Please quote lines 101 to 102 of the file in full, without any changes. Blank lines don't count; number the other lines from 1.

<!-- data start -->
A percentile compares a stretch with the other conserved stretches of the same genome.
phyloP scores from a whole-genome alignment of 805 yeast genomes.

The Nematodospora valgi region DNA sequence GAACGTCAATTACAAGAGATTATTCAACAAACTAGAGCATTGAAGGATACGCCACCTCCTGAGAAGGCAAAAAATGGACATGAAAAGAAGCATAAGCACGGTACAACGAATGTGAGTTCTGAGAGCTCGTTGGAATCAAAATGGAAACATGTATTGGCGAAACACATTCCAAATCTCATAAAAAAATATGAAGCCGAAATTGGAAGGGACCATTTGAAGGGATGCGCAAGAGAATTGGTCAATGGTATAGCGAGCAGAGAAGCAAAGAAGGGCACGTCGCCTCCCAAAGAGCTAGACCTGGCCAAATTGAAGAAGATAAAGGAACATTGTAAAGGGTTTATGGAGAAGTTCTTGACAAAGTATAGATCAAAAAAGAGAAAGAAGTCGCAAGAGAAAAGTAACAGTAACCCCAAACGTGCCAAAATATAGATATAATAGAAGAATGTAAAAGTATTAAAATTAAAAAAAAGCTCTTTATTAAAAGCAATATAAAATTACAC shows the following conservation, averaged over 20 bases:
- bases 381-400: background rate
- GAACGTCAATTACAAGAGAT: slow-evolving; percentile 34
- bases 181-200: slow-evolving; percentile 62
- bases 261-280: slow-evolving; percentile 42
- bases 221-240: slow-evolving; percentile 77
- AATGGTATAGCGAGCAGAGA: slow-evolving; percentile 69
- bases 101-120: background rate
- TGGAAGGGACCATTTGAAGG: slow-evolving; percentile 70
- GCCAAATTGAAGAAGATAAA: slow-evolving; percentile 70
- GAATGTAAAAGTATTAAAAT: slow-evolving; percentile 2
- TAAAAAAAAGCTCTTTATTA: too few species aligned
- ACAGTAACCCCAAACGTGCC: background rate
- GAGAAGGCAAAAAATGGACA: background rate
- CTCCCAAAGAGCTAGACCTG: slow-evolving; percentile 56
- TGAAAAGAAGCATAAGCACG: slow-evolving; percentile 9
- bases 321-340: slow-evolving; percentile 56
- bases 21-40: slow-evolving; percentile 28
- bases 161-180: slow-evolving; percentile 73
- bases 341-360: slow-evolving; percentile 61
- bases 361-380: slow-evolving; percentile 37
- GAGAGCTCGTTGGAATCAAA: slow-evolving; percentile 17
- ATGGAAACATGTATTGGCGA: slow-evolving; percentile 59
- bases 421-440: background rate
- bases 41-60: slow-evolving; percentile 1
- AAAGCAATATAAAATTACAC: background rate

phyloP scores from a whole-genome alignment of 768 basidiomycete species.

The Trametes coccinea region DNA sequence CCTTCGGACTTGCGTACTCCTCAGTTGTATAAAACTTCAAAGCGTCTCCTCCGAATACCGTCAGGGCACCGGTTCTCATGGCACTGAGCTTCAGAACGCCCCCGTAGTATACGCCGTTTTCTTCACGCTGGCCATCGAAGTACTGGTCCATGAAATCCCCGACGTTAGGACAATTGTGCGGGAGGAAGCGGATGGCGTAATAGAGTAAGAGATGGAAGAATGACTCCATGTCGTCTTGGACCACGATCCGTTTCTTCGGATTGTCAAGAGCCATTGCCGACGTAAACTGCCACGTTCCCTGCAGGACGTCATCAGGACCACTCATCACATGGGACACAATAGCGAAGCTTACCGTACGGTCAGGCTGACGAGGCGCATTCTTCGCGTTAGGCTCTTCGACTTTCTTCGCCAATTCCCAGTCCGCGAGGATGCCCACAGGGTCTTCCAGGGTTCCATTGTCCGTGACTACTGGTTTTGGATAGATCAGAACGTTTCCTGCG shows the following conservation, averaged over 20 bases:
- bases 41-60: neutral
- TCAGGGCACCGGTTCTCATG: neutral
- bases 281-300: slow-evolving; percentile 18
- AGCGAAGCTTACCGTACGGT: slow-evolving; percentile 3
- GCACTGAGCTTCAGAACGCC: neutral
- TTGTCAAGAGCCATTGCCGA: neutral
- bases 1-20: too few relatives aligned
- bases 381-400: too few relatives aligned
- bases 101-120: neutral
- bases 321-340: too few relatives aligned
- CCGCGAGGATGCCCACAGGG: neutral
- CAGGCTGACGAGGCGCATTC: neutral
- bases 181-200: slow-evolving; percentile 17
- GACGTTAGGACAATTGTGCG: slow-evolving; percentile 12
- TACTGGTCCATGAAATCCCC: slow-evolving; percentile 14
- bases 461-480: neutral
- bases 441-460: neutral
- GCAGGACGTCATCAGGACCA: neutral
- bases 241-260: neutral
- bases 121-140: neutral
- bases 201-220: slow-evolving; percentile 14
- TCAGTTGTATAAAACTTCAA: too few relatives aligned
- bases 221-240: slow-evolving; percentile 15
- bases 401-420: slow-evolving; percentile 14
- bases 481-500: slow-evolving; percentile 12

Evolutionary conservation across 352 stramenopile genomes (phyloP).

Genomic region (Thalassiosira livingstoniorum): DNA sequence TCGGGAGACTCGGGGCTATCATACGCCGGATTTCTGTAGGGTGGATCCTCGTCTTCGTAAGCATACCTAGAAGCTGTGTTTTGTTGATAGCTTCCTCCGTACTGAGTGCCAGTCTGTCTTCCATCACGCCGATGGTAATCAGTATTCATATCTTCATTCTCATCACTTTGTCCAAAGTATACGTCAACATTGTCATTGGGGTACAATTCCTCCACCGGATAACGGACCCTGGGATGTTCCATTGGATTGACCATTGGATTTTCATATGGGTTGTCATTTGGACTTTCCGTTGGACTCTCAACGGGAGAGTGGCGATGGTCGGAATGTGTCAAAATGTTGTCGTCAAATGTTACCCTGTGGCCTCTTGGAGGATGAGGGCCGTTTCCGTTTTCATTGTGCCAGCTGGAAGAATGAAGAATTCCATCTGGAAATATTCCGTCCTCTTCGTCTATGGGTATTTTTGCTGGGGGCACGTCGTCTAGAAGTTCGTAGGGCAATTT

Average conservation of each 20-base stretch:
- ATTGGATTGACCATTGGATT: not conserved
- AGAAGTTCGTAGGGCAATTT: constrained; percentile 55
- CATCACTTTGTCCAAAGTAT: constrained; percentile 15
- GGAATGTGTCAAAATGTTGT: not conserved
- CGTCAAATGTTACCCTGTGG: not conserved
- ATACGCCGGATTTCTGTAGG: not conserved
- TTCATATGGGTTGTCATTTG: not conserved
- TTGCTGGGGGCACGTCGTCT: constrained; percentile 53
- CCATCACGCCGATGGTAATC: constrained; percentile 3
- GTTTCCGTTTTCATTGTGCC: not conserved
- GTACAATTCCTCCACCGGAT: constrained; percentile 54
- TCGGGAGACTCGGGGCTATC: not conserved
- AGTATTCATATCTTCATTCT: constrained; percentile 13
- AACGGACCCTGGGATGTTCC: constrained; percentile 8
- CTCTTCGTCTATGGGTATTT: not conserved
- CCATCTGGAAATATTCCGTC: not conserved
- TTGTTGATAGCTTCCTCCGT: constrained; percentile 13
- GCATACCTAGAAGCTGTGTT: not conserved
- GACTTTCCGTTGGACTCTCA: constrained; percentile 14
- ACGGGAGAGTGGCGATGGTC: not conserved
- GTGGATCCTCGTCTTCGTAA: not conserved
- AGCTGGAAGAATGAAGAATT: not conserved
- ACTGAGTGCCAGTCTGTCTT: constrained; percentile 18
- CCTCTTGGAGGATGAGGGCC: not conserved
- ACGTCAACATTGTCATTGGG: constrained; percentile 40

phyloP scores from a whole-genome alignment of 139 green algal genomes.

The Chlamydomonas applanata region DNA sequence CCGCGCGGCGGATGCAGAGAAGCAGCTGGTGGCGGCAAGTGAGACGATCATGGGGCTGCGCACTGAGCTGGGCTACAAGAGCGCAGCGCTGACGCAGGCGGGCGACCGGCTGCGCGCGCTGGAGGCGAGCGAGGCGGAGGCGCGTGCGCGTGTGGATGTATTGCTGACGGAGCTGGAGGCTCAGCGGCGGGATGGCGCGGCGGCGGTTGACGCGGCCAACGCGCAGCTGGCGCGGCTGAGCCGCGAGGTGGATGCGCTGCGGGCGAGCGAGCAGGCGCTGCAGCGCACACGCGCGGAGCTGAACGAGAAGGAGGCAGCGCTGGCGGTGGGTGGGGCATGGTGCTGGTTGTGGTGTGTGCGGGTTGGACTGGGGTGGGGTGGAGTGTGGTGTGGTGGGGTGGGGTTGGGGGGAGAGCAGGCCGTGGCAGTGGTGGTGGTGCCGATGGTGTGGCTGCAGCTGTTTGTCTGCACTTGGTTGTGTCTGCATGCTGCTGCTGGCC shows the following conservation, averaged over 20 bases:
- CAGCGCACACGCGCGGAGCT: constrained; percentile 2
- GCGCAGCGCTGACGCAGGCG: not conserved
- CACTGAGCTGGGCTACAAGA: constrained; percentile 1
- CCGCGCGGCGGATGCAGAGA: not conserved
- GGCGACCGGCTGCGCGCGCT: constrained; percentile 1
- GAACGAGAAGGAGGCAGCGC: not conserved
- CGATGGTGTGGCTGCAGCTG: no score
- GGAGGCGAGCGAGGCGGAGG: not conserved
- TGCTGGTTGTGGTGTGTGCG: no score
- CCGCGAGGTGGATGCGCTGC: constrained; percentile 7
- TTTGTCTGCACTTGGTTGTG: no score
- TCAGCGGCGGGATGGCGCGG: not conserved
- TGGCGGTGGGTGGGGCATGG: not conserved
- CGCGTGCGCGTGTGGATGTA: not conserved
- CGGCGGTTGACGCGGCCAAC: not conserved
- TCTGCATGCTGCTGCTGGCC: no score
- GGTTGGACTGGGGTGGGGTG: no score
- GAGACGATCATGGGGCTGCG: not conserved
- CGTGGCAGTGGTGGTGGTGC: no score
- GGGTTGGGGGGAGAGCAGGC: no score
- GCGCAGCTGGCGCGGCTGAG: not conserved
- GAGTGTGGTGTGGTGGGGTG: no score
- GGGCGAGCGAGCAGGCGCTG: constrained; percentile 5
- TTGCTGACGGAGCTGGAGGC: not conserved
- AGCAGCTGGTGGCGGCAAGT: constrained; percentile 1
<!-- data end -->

- TCTGCATGCTGCTGCTGGCC: no score
- GGTTGGACTGGGGTGGGGTG: no score